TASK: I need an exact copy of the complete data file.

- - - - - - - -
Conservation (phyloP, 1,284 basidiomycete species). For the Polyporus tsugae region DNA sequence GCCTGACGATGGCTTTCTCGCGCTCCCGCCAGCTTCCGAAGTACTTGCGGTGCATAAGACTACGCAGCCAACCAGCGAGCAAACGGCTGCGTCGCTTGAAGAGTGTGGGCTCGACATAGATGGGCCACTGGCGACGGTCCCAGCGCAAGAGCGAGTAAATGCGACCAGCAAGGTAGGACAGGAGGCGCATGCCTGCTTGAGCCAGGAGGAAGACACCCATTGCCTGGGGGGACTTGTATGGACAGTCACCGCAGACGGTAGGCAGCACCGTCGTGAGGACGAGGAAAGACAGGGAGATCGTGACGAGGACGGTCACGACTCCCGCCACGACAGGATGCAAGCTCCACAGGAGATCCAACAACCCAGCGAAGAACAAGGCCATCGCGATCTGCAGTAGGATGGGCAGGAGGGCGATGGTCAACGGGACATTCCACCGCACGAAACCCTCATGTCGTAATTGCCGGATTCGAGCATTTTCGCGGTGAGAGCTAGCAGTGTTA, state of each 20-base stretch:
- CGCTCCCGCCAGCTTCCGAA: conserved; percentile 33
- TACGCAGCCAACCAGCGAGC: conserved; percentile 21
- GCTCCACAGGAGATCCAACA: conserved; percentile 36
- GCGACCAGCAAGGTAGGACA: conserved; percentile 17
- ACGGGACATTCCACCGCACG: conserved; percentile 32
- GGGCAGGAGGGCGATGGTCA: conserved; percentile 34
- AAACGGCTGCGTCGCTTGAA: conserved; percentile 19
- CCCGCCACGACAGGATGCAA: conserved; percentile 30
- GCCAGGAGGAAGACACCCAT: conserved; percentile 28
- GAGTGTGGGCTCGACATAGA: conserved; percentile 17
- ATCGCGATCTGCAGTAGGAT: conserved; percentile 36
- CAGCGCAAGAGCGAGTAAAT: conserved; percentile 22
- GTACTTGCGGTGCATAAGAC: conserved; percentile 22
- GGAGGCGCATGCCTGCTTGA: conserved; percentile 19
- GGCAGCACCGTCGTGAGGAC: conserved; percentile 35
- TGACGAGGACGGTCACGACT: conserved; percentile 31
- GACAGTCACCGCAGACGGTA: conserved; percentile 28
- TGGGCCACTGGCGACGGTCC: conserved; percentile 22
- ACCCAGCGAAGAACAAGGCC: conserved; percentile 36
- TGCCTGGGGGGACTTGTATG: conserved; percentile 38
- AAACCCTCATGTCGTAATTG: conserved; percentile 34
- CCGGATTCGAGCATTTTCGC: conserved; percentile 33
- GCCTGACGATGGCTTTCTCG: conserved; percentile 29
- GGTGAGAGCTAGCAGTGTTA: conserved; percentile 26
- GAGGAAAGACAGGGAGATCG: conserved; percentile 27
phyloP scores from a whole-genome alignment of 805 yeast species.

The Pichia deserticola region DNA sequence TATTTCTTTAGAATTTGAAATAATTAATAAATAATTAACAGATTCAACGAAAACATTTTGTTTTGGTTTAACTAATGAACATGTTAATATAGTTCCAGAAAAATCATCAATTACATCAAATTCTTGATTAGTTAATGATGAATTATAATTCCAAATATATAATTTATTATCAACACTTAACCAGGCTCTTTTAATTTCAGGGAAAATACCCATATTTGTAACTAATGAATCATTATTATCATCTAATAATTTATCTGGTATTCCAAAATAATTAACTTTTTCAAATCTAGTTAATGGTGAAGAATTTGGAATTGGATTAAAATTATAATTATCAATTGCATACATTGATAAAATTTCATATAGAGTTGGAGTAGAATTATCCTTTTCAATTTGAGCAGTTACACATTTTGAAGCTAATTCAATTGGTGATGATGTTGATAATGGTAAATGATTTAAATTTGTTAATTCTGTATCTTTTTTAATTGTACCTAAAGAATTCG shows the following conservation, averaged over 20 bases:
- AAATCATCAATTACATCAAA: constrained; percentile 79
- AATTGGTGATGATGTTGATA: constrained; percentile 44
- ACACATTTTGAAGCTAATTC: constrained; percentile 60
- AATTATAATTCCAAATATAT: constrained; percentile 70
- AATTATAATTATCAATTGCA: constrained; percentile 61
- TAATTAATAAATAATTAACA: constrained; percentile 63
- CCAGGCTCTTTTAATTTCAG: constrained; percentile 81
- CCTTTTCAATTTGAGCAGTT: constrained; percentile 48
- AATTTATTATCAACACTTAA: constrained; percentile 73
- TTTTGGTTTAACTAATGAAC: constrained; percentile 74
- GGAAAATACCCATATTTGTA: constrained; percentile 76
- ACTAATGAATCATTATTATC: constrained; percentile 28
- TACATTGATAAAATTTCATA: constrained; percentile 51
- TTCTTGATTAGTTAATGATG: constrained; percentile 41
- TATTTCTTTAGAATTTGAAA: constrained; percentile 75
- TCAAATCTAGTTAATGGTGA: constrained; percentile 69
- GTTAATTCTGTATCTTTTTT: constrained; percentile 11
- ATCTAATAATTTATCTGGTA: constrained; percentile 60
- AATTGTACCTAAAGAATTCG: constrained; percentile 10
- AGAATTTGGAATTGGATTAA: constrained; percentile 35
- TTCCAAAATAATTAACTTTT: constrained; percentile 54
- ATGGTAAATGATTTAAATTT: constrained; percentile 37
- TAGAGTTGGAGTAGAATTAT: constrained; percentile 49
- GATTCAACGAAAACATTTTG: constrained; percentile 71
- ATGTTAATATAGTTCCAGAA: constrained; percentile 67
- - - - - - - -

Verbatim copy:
Conservation (phyloP, 1,284 basidiomycete species). For the Polyporus tsugae region DNA sequence GCCTGACGATGGCTTTCTCGCGCTCCCGCCAGCTTCCGAAGTACTTGCGGTGCATAAGACTACGCAGCCAACCAGCGAGCAAACGGCTGCGTCGCTTGAAGAGTGTGGGCTCGACATAGATGGGCCACTGGCGACGGTCCCAGCGCAAGAGCGAGTAAATGCGACCAGCAAGGTAGGACAGGAGGCGCATGCCTGCTTGAGCCAGGAGGAAGACACCCATTGCCTGGGGGGACTTGTATGGACAGTCACCGCAGACGGTAGGCAGCACCGTCGTGAGGACGAGGAAAGACAGGGAGATCGTGACGAGGACGGTCACGACTCCCGCCACGACAGGATGCAAGCTCCACAGGAGATCCAACAACCCAGCGAAGAACAAGGCCATCGCGATCTGCAGTAGGATGGGCAGGAGGGCGATGGTCAACGGGACATTCCACCGCACGAAACCCTCATGTCGTAATTGCCGGATTCGAGCATTTTCGCGGTGAGAGCTAGCAGTGTTA, state of each 20-base stretch:
- CGCTCCCGCCAGCTTCCGAA: conserved; percentile 33
- TACGCAGCCAACCAGCGAGC: conserved; percentile 21
- GCTCCACAGGAGATCCAACA: conserved; percentile 36
- GCGACCAGCAAGGTAGGACA: conserved; percentile 17
- ACGGGACATTCCACCGCACG: conserved; percentile 32
- GGGCAGGAGGGCGATGGTCA: conserved; percentile 34
- AAACGGCTGCGTCGCTTGAA: conserved; percentile 19
- CCCGCCACGACAGGATGCAA: conserved; percentile 30
- GCCAGGAGGAAGACACCCAT: conserved; percentile 28
- GAGTGTGGGCTCGACATAGA: conserved; percentile 17
- ATCGCGATCTGCAGTAGGAT: conserved; percentile 36
- CAGCGCAAGAGCGAGTAAAT: conserved; percentile 22
- GTACTTGCGGTGCATAAGAC: conserved; percentile 22
- GGAGGCGCATGCCTGCTTGA: conserved; percentile 19
- GGCAGCACCGTCGTGAGGAC: conserved; percentile 35
- TGACGAGGACGGTCACGACT: conserved; percentile 31
- GACAGTCACCGCAGACGGTA: conserved; percentile 28
- TGGGCCACTGGCGACGGTCC: conserved; percentile 22
- ACCCAGCGAAGAACAAGGCC: conserved; percentile 36
- TGCCTGGGGGGACTTGTATG: conserved; percentile 38
- AAACCCTCATGTCGTAATTG: conserved; percentile 34
- CCGGATTCGAGCATTTTCGC: conserved; percentile 33
- GCCTGACGATGGCTTTCTCG: conserved; percentile 29
- GGTGAGAGCTAGCAGTGTTA: conserved; percentile 26
- GAGGAAAGACAGGGAGATCG: conserved; percentile 27
phyloP scores from a whole-genome alignment of 805 yeast species.

The Pichia deserticola region DNA sequence TATTTCTTTAGAATTTGAAATAATTAATAAATAATTAACAGATTCAACGAAAACATTTTGTTTTGGTTTAACTAATGAACATGTTAATATAGTTCCAGAAAAATCATCAATTACATCAAATTCTTGATTAGTTAATGATGAATTATAATTCCAAATATATAATTTATTATCAACACTTAACCAGGCTCTTTTAATTTCAGGGAAAATACCCATATTTGTAACTAATGAATCATTATTATCATCTAATAATTTATCTGGTATTCCAAAATAATTAACTTTTTCAAATCTAGTTAATGGTGAAGAATTTGGAATTGGATTAAAATTATAATTATCAATTGCATACATTGATAAAATTTCATATAGAGTTGGAGTAGAATTATCCTTTTCAATTTGAGCAGTTACACATTTTGAAGCTAATTCAATTGGTGATGATGTTGATAATGGTAAATGATTTAAATTTGTTAATTCTGTATCTTTTTTAATTGTACCTAAAGAATTCG shows the following conservation, averaged over 20 bases:
- AAATCATCAATTACATCAAA: constrained; percentile 79
- AATTGGTGATGATGTTGATA: constrained; percentile 44
- ACACATTTTGAAGCTAATTC: constrained; percentile 60
- AATTATAATTCCAAATATAT: constrained; percentile 70
- AATTATAATTATCAATTGCA: constrained; percentile 61
- TAATTAATAAATAATTAACA: constrained; percentile 63
- CCAGGCTCTTTTAATTTCAG: constrained; percentile 81
- CCTTTTCAATTTGAGCAGTT: constrained; percentile 48
- AATTTATTATCAACACTTAA: constrained; percentile 73
- TTTTGGTTTAACTAATGAAC: constrained; percentile 74
- GGAAAATACCCATATTTGTA: constrained; percentile 76
- ACTAATGAATCATTATTATC: constrained; percentile 28
- TACATTGATAAAATTTCATA: constrained; percentile 51
- TTCTTGATTAGTTAATGATG: constrained; percentile 41
- TATTTCTTTAGAATTTGAAA: constrained; percentile 75
- TCAAATCTAGTTAATGGTGA: constrained; percentile 69
- GTTAATTCTGTATCTTTTTT: constrained; percentile 11
- ATCTAATAATTTATCTGGTA: constrained; percentile 60
- AATTGTACCTAAAGAATTCG: constrained; percentile 10
- AGAATTTGGAATTGGATTAA: constrained; percentile 35
- TTCCAAAATAATTAACTTTT: constrained; percentile 54
- ATGGTAAATGATTTAAATTT: constrained; percentile 37
- TAGAGTTGGAGTAGAATTAT: constrained; percentile 49
- GATTCAACGAAAACATTTTG: constrained; percentile 71
- ATGTTAATATAGTTCCAGAA: constrained; percentile 67